Getting mono into FC extras

Paul paul at
Sun Mar 20 23:53:13 UTC 2005


> > Well, for example, Thomson may be willing to permit unlimited
> > redistribution of mp3 decoders if a fee is paid. This would still not be
> > permitted under the GPL. (IANAL).
> Do patents cover the binary or only the source?

It would depend on the terms of the patent. If the patent is one of
those really insane ones (like that of a mathematical algorithm), then
anything which makes use of said algorithm is in violation of the patent
irrespective of if its a complete product or not.

The patent of MP3 is one of the more dodgy ones as there is still a
rather large dispute over if it is patentable as it is based on a very
old piece of maths.

> I'm asking because if patent only covered binary, then if a fee was
> paid for unlimited mp3 encode/decode support, I don't see how it would
> be a GPL violation - since you are allowed to distribute the source.
> Isn't the GPL about the source and its free availability?

Section 7 of the GPL states

"If, as a consequence of a court judgment...conditions are
imposed on you...that contradict the conditions of this License,
they do not excuse you from the conditions of this license.  If
you cannot distribute so as to satisfy simultaneously your
obligations under this license and any other pertinent
obligations, then as a consequence you may not distribute the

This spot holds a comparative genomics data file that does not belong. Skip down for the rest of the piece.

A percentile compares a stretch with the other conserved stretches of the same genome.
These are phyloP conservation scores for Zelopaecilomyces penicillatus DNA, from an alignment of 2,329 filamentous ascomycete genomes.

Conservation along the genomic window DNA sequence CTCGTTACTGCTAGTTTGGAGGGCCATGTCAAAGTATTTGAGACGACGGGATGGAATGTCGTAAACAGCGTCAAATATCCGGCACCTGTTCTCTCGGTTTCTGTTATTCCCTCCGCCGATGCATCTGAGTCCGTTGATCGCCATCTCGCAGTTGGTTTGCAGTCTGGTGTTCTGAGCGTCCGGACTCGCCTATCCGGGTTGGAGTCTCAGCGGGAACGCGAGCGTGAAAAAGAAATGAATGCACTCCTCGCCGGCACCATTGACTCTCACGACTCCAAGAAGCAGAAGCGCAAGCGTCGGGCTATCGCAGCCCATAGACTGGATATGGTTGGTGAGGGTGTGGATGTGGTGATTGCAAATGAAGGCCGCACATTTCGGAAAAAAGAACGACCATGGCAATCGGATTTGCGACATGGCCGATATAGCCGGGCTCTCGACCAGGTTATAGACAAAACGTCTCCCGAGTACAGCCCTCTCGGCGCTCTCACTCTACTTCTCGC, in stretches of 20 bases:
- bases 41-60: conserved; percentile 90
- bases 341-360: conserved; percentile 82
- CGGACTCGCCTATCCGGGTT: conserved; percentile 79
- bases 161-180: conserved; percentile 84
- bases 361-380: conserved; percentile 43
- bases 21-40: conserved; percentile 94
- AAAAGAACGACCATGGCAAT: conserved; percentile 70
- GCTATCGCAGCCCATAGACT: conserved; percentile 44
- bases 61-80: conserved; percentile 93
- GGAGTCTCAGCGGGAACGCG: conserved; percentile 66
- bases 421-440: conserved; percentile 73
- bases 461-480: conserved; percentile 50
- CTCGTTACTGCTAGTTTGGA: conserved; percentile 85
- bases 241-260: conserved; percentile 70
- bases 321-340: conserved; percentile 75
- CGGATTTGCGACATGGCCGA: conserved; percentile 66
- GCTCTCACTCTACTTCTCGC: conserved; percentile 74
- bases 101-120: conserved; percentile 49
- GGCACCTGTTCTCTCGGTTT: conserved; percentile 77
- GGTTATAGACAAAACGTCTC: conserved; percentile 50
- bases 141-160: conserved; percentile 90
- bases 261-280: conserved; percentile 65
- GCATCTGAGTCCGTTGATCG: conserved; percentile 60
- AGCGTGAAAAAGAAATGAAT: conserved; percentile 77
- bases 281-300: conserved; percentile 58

Program at all..."

In otherwords, if a piece of software is in violation of a patent it
can't be distributed as GPL. This is even more the case if a court has
told you so.

The problem is that this hasn't actually happened - no conditions have
been imposed on Mono by a court judgement (or any other reason).  Until
that does happen - meaning that there would have to be a patent lawsuit
against Novell alleging patent abuse in Mono - then Mono is clear.

Of course, this doesn't give the do it until you get sued licence. It's
daft to think it. But given the undertaken the darkside has given to
ECMA over a royalty free use (it was one of the conditions for the
standardisation of C#), it does seem unlikely. But then again, this is
MS we're talking about.

To say otherwise is to misunderstand patents, and to doom yourself to a
world twenty years in the past, as a patent search found that even the
Linux kernel infringes ~270 patents...

Which brings us to The Truth: ANY non-trivial program will be infringing
someone's patent.

Now, if we can all honestly say that every package with *any* Linux
distro (inclusive of the kernel), then that's brilliant. However, we all
know this is not really the case. Sure, lots of the patents in the
kernel belong to nice companies (such as IBM), but some don't and have
their lineage has been established.



"It is often said that something cannot be libel if it is the truth.
This has had to be amended to 'something cannot be libel if it is the
truth or if the bank balance says otherwise'" - US Today
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